The Other Queen is the culmination of years of research and resistance to the iconic character of Mary Queen of Scots. I always felt that she was too grand, too beautiful, too doomed too all round romantic and nonsensical for me to take much of an interest in her.
Her reputation in marriages of marrying one man by arrangement, and then another to irritate Elizabeth, and then finally the third who was her second husband's murderer seemed to add up to a woman whose judgment was disastrous.
How glad I am that I read the new biography of her by John Guy My Heart is my Own. He paints a very different picture of a young woman, without good advisors, struggling to survive and rule a country which was on the brink of chaos. It would have taken an extraordinary character and extraordinary luck to have successfully ruled Scotland and Mary the Queen had one, but not the other. Guy's sympathetic portrait of her difficulties, and her remarkable attempts to succeed made me see that Mary, as so many other women in history, has been given a reputation that she does not deserve. The contrast between her - the much married unlucky beautiful Catholic Queen, and the Protestant triumphant virgin Queen of England has been too easy for most historians to resist.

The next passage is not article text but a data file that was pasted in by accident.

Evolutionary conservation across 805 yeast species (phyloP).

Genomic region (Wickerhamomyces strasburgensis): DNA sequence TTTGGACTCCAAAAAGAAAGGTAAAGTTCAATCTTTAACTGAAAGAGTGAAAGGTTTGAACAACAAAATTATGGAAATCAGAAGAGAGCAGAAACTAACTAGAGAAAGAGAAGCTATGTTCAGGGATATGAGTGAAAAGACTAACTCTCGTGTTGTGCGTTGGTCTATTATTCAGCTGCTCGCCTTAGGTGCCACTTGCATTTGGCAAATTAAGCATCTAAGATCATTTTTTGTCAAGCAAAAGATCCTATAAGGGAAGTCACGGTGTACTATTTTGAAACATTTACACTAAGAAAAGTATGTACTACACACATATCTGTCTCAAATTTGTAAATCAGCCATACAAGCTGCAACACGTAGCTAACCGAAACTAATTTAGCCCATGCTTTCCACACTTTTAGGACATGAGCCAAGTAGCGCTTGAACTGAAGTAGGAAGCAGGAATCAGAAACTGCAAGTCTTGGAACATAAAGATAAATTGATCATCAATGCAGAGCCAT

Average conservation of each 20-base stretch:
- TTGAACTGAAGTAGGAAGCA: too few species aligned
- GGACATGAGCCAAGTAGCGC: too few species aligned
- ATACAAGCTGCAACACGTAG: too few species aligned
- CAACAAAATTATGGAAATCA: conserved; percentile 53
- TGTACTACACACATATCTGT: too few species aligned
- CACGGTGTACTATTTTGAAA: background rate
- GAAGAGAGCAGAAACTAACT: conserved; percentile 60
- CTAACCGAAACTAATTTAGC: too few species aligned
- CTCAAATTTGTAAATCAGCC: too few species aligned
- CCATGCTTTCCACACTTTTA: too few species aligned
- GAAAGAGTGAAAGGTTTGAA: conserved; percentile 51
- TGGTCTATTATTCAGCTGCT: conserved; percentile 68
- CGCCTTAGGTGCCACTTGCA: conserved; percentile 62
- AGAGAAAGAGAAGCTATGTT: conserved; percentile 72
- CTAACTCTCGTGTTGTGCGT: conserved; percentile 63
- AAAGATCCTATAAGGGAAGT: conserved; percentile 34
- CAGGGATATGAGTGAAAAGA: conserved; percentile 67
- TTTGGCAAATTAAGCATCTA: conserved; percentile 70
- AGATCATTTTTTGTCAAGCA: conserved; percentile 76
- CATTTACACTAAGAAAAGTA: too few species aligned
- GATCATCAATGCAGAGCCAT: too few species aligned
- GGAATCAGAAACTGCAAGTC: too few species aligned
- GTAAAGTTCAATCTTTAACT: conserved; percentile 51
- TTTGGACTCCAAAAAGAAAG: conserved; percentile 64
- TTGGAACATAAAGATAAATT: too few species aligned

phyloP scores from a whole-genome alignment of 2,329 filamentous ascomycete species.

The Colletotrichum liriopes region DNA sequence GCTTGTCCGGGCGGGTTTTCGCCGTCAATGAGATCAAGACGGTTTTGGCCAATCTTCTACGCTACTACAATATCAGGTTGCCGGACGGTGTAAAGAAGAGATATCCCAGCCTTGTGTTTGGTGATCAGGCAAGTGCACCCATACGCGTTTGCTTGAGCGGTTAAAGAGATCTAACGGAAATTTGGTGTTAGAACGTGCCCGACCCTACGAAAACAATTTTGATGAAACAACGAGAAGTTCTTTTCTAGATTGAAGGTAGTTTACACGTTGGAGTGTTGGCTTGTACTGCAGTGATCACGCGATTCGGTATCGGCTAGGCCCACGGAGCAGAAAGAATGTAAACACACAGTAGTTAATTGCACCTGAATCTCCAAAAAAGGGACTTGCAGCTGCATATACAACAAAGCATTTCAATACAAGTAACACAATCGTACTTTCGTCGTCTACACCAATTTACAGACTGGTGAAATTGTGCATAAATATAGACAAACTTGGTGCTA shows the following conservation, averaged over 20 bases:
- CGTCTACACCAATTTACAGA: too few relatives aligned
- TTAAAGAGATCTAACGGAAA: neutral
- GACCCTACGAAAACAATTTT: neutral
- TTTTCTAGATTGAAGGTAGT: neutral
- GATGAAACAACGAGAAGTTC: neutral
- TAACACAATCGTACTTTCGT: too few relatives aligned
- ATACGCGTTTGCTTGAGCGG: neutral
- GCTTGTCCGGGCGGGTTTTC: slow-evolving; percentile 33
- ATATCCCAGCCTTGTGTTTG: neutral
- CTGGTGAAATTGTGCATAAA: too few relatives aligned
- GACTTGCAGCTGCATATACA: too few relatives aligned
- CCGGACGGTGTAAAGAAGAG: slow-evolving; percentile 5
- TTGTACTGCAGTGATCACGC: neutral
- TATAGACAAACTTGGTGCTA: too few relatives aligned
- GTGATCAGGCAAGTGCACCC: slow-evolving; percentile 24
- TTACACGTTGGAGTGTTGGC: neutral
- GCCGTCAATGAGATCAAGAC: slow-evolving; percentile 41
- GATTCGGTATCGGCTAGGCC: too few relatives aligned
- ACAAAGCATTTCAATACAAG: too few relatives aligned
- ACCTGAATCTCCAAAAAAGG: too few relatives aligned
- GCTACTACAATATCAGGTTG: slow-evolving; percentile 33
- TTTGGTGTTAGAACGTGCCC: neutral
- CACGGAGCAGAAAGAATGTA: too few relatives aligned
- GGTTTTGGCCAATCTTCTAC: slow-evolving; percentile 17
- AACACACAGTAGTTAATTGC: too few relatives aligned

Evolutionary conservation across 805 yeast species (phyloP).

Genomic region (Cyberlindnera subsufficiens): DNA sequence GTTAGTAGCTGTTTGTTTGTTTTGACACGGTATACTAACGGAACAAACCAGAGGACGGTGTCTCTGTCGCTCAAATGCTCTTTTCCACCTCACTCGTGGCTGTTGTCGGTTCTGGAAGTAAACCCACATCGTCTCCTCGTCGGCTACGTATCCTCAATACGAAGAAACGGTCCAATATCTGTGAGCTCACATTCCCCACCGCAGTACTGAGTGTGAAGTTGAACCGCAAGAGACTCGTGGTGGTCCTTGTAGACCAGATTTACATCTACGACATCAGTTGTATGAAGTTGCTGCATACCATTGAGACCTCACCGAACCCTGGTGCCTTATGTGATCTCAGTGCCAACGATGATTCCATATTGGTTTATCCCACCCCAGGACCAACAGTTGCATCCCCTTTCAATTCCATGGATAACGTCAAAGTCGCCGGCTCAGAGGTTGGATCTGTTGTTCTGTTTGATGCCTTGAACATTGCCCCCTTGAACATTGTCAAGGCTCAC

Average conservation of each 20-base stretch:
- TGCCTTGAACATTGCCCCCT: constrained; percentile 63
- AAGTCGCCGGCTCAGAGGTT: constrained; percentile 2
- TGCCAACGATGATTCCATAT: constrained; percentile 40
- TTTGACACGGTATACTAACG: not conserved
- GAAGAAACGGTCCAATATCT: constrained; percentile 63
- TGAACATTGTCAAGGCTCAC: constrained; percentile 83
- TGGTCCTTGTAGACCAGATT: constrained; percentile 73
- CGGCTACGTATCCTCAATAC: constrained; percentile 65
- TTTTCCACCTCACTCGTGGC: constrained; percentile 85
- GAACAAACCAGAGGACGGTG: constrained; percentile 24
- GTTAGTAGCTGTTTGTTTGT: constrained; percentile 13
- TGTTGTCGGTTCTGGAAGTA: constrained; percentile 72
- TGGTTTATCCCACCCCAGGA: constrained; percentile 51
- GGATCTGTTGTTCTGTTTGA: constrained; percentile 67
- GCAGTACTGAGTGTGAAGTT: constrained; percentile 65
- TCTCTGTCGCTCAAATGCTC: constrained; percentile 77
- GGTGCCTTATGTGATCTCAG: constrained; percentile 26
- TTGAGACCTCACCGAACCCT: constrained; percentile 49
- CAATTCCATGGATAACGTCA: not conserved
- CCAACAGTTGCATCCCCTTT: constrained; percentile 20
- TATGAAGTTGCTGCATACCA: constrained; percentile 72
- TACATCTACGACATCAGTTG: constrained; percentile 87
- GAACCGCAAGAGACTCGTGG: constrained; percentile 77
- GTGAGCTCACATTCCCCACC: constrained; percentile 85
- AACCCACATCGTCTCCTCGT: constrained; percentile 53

At about the same time I read Mary S. Lovell's wonderful biography, Bess of Hardwick, and realized that the greatest part of Mary's life was spent in captivity in England as the prisoner of George Earl of Shrewsbury and his wife the extraordinary Bess. Bess is a fantastic and surprising character of Tudor England - an enterprising businesswoman who made her own fortune through five successful marriages and a determined and businesslike to managing her fortune. I thought the contrast of these two women in the same house would be a wonderful starting point to a novel, and then I discovered that George, Earl of Shrewsbury fell in love with his beautiful prisoner and his wife Bess left him. Research doesn't get much better than this!